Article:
‘Beauty and the Beast’ Plays It Safe with Fan Service and Faux Progressiveness
At a certain point watching Beauty and the Beast — probably during “Be Our Guest” — you may find yourself dazzled. Even in 2017, we occasionally find ourselves amazed at what modern visual effects are capable of bringing to life. That kid-like sense of wonder mixed with a heavy dose of nostalgia has been a magical combination for Disney’s bottom line on its string of recent live action updates. Cinderella topped $ 200 million, The Jungle Book damn near doubled that, and Beauty and the Beast is sure to do similar business.
It makes for great escapism, but Bill Condon’s seemingly committee-made movie is also hollow. It’s like a classic Disney park ride. It’s fun. It’s cool. You want to show it to your kids. But in the end it’s all on rails. Flawlessly executed. Totally predictable. Safe, but not very interesting.
Emma Watson is everything a live action Belle should be. She’s smart and brave and beautiful and looks breathtaking in that iconic canary yellow ballgown. But there’s no wiggle room in this performance. She’s beholden to expectations that are so limiting she might as well be one of the costumed street performers at Disneyland. That pretty much goes for Luke Evans, too. Gaston is a caricature of a villain and the most one-dimensional character in the whole production.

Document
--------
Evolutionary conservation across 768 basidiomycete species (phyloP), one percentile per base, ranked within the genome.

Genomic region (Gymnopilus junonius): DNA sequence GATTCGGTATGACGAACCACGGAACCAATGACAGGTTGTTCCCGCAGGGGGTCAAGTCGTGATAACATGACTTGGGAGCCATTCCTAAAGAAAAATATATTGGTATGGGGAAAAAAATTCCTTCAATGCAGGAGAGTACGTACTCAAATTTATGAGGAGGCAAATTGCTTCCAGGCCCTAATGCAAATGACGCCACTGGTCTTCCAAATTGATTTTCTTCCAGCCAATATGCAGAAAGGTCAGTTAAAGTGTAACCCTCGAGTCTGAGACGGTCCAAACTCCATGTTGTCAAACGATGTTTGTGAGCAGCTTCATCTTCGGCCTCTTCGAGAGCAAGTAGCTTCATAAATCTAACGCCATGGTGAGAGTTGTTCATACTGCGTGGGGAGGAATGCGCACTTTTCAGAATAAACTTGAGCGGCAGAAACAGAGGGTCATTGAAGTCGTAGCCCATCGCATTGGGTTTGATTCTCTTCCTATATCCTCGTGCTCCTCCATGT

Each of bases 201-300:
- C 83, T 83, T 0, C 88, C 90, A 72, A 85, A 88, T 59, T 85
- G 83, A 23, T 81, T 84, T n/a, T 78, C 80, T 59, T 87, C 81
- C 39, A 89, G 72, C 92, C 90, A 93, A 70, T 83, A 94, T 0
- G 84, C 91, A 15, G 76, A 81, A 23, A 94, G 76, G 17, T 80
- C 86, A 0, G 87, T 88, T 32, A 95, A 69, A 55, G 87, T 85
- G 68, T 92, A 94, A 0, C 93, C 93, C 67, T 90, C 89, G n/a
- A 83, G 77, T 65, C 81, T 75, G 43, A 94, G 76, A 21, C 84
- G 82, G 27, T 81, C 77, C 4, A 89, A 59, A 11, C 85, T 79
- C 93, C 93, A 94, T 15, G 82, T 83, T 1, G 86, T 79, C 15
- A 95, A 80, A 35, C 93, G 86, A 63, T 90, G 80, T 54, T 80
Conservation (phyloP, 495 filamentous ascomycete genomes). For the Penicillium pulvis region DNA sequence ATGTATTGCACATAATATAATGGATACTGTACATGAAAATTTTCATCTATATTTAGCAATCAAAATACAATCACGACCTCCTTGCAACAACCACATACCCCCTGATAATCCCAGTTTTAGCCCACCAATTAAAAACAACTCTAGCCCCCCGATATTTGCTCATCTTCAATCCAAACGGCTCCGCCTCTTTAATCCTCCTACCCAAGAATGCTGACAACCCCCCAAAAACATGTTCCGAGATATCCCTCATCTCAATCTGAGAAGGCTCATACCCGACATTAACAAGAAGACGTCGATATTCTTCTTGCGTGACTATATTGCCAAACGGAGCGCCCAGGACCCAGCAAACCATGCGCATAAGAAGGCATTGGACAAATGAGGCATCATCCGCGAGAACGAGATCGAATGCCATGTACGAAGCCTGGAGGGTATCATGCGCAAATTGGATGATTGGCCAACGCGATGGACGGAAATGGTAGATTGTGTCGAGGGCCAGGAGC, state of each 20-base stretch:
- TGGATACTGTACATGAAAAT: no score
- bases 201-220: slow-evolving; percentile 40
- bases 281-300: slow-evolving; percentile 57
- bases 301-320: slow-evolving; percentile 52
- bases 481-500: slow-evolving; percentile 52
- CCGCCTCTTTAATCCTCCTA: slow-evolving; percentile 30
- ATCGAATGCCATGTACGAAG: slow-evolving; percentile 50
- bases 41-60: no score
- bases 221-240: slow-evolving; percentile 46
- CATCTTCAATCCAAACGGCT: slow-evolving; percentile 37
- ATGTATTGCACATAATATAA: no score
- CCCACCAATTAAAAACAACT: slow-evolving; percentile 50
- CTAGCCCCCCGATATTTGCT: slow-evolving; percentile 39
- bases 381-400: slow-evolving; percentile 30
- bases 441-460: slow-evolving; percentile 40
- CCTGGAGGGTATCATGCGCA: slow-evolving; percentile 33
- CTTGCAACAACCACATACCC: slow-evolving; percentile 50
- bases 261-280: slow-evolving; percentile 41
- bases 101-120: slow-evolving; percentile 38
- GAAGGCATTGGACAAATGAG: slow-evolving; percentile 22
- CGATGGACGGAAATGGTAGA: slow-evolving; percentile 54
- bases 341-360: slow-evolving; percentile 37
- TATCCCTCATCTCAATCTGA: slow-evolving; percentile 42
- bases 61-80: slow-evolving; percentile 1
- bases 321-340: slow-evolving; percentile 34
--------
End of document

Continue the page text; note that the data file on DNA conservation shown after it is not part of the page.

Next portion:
Dan Stevens gets a little more to sink his teeth into, but only because the Byronic Beast has a broader emotional arc. If nothing else, it’s fun seeing him glammed up like an extra in Sofia Coppola’s Marie Antoinette in the opening scene, complete with glitter and a Let-Them-Eat-Cake attitude. Playing LeFou, Josh Gad also gets some creative leeway, mainly because Stephen Chbosky’s screenplay attempts to add a progressive spin to Gaston’s buffoonish crony.
Disney doesn’t skimp on the supporting roles, either — Ewan McGregor, Emma Thompson, Ian McKellan, Stanley Tucci, and Gugu Mbatha-Raw are all inanimate objects for most of the movie, but their presence really does make a difference.
In the end, Disney gets it right in a way that will please faithful fans. This one will be chalked up as a big money-making success.
That’s not the whole story, though, is it? Progressive Disney tries to fix some of the story’s appalling gender politics and even has an officially acknowledged-to-be-gay character. The result is muddled. Yes, Belle is mechanically inclined, and hatches a worthy escape plan, but she still falls for a pouty jerk whose dialogue might as well come from a “nice guys finish last” rant on reddit. Yes, LeFou is gay, but now Disney’s only gay character is a clownishly ineffective villain. Maybe they could have thought that out a little more?
Disney’s Most-Advanced-Yet-Acceptable (MAYA) approach to its politics makes for something eye-rollingly milquetoast, but hey, they’ve been doing this for years. (“Bright young women / Sick of swimming / Ready to stand.”)
As for the music, it’s every bit as great the second time around. Rightfully revered composer Alan Menken returns to his original work, tweaking lyrics here and there based on the late Howard Ashman’s notes from when they worked together on the animated film. Tim Rice handles lyrics for the new songs, which fall seamlessly into place.
The music, the visuals, the performances, they’re all great. But Beauty and the Beast is less than the sum of its parts. It’s worth seeing as a novelty, but like the live action Cinderella before it, it seems doomed to languor in the shadow of its predecessor.